Apple Inc.'s Tim Cook Has Been Completely Misunderstood

Last week, in an interview with The Wall Street Journal, Apple's (NASDAQ: AAPL  ) CEO Tim Cook said something most observers seem to have ignored. While investors honed in on Apple's stock buyback, far more interesting was Cook's comments regarding Apple's share of the mobile market, and its ongoing competition with Google (NASDAQ: GOOGL  ) and Microsoft (NASDAQ: MSFT  ) .

Apple is getting dominated by Google's Android
Based on IDC's recent data, the smartphone market is a three-horse race: Google's Android dominates with nearly 80% of the market; Apple's iOS comes in at number two, with a bit more than 17%; and far back in distant third, Microsoft's Windows Phone has just 3% of the market.

Apple's critics, including myself, have argued that Apple's declining market share would eventually put its iPhone business in jeopardy, as its platform would slowly lose its appeal to developers. As the recent Flappy Bird phenomenon demonstrates, apps still matter greatly when it comes to smartphones. For now, Apple's iOS remains the platform of choice for mobile developers, but Android's steady growth could eventually give Google's platform the upper hand.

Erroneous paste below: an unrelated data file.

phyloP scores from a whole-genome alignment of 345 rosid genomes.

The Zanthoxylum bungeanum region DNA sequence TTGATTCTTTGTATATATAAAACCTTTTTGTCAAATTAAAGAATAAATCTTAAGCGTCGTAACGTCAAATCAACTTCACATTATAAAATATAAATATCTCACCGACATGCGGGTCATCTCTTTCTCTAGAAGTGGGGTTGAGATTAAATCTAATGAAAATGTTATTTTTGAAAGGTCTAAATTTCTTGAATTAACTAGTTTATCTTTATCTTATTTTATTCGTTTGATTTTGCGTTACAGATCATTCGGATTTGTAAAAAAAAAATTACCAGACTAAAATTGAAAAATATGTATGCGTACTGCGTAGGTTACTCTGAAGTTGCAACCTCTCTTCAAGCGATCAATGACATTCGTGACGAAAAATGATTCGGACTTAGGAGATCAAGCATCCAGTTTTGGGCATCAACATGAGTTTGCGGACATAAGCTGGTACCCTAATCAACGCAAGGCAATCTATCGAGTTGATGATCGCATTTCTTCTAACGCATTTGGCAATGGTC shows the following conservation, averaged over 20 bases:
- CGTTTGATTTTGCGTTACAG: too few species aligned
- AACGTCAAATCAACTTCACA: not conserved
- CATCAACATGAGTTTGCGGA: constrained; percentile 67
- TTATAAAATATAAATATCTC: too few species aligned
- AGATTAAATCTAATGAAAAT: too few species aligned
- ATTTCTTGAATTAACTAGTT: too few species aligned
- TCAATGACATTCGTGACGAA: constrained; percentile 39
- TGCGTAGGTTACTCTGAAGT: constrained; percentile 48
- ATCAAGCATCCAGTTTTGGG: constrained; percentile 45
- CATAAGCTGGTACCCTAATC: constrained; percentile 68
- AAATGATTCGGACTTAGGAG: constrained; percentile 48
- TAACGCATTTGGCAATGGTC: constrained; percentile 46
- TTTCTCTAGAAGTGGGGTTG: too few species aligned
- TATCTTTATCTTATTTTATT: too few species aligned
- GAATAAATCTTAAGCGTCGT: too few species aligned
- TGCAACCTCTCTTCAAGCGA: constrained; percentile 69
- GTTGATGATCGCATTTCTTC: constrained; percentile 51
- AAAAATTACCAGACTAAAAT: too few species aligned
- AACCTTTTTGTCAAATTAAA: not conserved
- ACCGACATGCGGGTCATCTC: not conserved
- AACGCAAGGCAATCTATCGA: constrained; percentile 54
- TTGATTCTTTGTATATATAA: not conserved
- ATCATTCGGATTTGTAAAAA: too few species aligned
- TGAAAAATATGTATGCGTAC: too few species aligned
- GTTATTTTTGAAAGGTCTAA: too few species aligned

Microsoft's token share of the market has resulted in few apps for the Windows Phone app store (as an example, Flappy Bird never made it over), making Microsoft's platform an unattractive option for any consumers that care about mobile apps. The low install base, in turn, makes Windows Phone unattractive to developers, creating a vicious cycle.

According to The Verge, Microsoft is so concerned about its app problem that it's considering allowing apps written for Google's Android to run on Windows Phone. Even if Microsoft never goes down that route, the fact that it's considering such an option highlights the importance of having a healthy app ecosystem.

Cook: Apple cares about its market share
Apple's share of the mobile market has slowly dwindled in recent years, from nearly one-third of the market in 2011 to less than one-fifth today. Even more troubling, in emerging markets Apple's iPhone is largely a non-factor, with Google's Android having a near monopoly.

The general consensus seems to be that Apple simply doesn't care about its declining market share -- that the company was content to let its iPhone become a niche product, preferring to defend its margins at the expense of its market share.

Not so, according to Cook. From The Wall Street Journal:

In most geographies, in most major regions of the world, we're one or two [in terms of smartphone market share]. Would I like to be one in the places where we are two? You better believe it. If there is a way we can do that without changing where our line is on a great product, then we're going to do it. But what we're not going to do is we're not going to make junk. We're not going to put Apple's brand on something someone else designed.

I don't view that as being satisfied with being small or however you want to define it. It's not saying that market share is irrelevant or not important. I've never said that. I just always tried to say that the macro thing for us is to make a great product and we must do that.